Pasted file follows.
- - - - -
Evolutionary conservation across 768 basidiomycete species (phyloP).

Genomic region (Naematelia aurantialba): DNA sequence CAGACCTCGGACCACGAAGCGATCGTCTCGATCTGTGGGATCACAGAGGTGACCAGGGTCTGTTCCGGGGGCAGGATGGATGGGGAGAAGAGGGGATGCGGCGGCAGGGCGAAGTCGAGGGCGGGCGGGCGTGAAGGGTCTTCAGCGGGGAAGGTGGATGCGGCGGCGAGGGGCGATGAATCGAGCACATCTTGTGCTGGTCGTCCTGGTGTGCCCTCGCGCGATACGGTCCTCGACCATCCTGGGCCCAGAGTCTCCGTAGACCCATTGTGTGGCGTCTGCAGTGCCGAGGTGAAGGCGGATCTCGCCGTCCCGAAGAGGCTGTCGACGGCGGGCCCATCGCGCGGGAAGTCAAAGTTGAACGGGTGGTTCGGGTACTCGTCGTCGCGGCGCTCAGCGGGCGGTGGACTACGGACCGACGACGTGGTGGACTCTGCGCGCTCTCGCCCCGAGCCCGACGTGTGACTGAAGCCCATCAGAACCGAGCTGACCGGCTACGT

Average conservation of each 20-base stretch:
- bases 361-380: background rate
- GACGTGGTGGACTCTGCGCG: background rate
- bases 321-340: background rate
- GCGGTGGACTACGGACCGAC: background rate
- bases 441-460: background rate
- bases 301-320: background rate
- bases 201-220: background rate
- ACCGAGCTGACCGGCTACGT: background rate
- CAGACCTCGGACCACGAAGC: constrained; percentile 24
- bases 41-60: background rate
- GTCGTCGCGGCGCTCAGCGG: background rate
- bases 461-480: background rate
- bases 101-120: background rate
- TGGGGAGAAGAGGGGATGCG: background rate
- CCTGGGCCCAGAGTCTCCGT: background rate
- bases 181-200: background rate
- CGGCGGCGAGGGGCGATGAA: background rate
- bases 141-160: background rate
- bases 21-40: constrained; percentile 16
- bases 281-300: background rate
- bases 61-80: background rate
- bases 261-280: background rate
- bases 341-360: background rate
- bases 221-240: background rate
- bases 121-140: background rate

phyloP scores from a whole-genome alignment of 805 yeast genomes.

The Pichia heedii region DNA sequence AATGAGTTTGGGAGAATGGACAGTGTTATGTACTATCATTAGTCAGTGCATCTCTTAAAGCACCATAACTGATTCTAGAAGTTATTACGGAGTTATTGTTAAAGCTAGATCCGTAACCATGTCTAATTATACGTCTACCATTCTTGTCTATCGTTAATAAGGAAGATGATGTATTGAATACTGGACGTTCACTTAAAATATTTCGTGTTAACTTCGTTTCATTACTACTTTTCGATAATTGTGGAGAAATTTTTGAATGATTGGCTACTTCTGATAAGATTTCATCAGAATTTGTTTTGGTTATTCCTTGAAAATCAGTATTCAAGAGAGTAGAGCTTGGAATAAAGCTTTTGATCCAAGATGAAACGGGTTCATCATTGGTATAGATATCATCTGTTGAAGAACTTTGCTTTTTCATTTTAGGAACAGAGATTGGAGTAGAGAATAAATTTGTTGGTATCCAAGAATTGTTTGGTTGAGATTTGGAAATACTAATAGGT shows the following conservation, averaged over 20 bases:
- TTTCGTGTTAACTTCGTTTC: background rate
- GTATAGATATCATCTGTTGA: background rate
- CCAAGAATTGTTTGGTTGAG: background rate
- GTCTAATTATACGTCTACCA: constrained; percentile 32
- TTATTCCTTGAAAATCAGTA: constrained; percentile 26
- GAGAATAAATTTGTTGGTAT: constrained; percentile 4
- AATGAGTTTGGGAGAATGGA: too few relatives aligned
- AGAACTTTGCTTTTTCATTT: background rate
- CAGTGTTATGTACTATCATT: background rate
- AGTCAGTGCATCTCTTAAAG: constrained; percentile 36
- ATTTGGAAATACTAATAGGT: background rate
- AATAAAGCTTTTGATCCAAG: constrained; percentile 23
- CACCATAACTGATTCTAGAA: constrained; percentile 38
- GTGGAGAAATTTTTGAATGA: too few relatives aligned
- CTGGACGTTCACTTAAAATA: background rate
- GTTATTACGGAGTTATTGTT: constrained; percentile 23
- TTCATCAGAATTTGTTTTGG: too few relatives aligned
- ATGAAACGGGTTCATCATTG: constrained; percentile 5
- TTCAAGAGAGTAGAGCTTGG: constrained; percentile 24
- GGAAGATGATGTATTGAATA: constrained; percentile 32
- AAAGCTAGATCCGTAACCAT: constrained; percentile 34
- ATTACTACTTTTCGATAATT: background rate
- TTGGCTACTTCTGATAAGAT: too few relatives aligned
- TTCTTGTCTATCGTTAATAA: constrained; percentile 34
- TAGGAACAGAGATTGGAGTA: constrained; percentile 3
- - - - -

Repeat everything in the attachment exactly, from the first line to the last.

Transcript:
Evolutionary conservation across 768 basidiomycete species (phyloP).

Genomic region (Naematelia aurantialba): DNA sequence CAGACCTCGGACCACGAAGCGATCGTCTCGATCTGTGGGATCACAGAGGTGACCAGGGTCTGTTCCGGGGGCAGGATGGATGGGGAGAAGAGGGGATGCGGCGGCAGGGCGAAGTCGAGGGCGGGCGGGCGTGAAGGGTCTTCAGCGGGGAAGGTGGATGCGGCGGCGAGGGGCGATGAATCGAGCACATCTTGTGCTGGTCGTCCTGGTGTGCCCTCGCGCGATACGGTCCTCGACCATCCTGGGCCCAGAGTCTCCGTAGACCCATTGTGTGGCGTCTGCAGTGCCGAGGTGAAGGCGGATCTCGCCGTCCCGAAGAGGCTGTCGACGGCGGGCCCATCGCGCGGGAAGTCAAAGTTGAACGGGTGGTTCGGGTACTCGTCGTCGCGGCGCTCAGCGGGCGGTGGACTACGGACCGACGACGTGGTGGACTCTGCGCGCTCTCGCCCCGAGCCCGACGTGTGACTGAAGCCCATCAGAACCGAGCTGACCGGCTACGT

Average conservation of each 20-base stretch:
- bases 361-380: background rate
- GACGTGGTGGACTCTGCGCG: background rate
- bases 321-340: background rate
- GCGGTGGACTACGGACCGAC: background rate
- bases 441-460: background rate
- bases 301-320: background rate
- bases 201-220: background rate
- ACCGAGCTGACCGGCTACGT: background rate
- CAGACCTCGGACCACGAAGC: constrained; percentile 24
- bases 41-60: background rate
- GTCGTCGCGGCGCTCAGCGG: background rate
- bases 461-480: background rate
- bases 101-120: background rate
- TGGGGAGAAGAGGGGATGCG: background rate
- CCTGGGCCCAGAGTCTCCGT: background rate
- bases 181-200: background rate
- CGGCGGCGAGGGGCGATGAA: background rate
- bases 141-160: background rate
- bases 21-40: constrained; percentile 16
- bases 281-300: background rate
- bases 61-80: background rate
- bases 261-280: background rate
- bases 341-360: background rate
- bases 221-240: background rate
- bases 121-140: background rate

phyloP scores from a whole-genome alignment of 805 yeast genomes.

The Pichia heedii region DNA sequence AATGAGTTTGGGAGAATGGACAGTGTTATGTACTATCATTAGTCAGTGCATCTCTTAAAGCACCATAACTGATTCTAGAAGTTATTACGGAGTTATTGTTAAAGCTAGATCCGTAACCATGTCTAATTATACGTCTACCATTCTTGTCTATCGTTAATAAGGAAGATGATGTATTGAATACTGGACGTTCACTTAAAATATTTCGTGTTAACTTCGTTTCATTACTACTTTTCGATAATTGTGGAGAAATTTTTGAATGATTGGCTACTTCTGATAAGATTTCATCAGAATTTGTTTTGGTTATTCCTTGAAAATCAGTATTCAAGAGAGTAGAGCTTGGAATAAAGCTTTTGATCCAAGATGAAACGGGTTCATCATTGGTATAGATATCATCTGTTGAAGAACTTTGCTTTTTCATTTTAGGAACAGAGATTGGAGTAGAGAATAAATTTGTTGGTATCCAAGAATTGTTTGGTTGAGATTTGGAAATACTAATAGGT shows the following conservation, averaged over 20 bases:
- TTTCGTGTTAACTTCGTTTC: background rate
- GTATAGATATCATCTGTTGA: background rate
- CCAAGAATTGTTTGGTTGAG: background rate
- GTCTAATTATACGTCTACCA: constrained; percentile 32
- TTATTCCTTGAAAATCAGTA: constrained; percentile 26
- GAGAATAAATTTGTTGGTAT: constrained; percentile 4
- AATGAGTTTGGGAGAATGGA: too few relatives aligned
- AGAACTTTGCTTTTTCATTT: background rate
- CAGTGTTATGTACTATCATT: background rate
- AGTCAGTGCATCTCTTAAAG: constrained; percentile 36
- ATTTGGAAATACTAATAGGT: background rate
- AATAAAGCTTTTGATCCAAG: constrained; percentile 23
- CACCATAACTGATTCTAGAA: constrained; percentile 38
- GTGGAGAAATTTTTGAATGA: too few relatives aligned
- CTGGACGTTCACTTAAAATA: background rate
- GTTATTACGGAGTTATTGTT: constrained; percentile 23
- TTCATCAGAATTTGTTTTGG: too few relatives aligned
- ATGAAACGGGTTCATCATTG: constrained; percentile 5
- TTCAAGAGAGTAGAGCTTGG: constrained; percentile 24
- GGAAGATGATGTATTGAATA: constrained; percentile 32
- AAAGCTAGATCCGTAACCAT: constrained; percentile 34
- ATTACTACTTTTCGATAATT: background rate
- TTGGCTACTTCTGATAAGAT: too few relatives aligned
- TTCTTGTCTATCGTTAATAA: constrained; percentile 34
- TAGGAACAGAGATTGGAGTA: constrained; percentile 3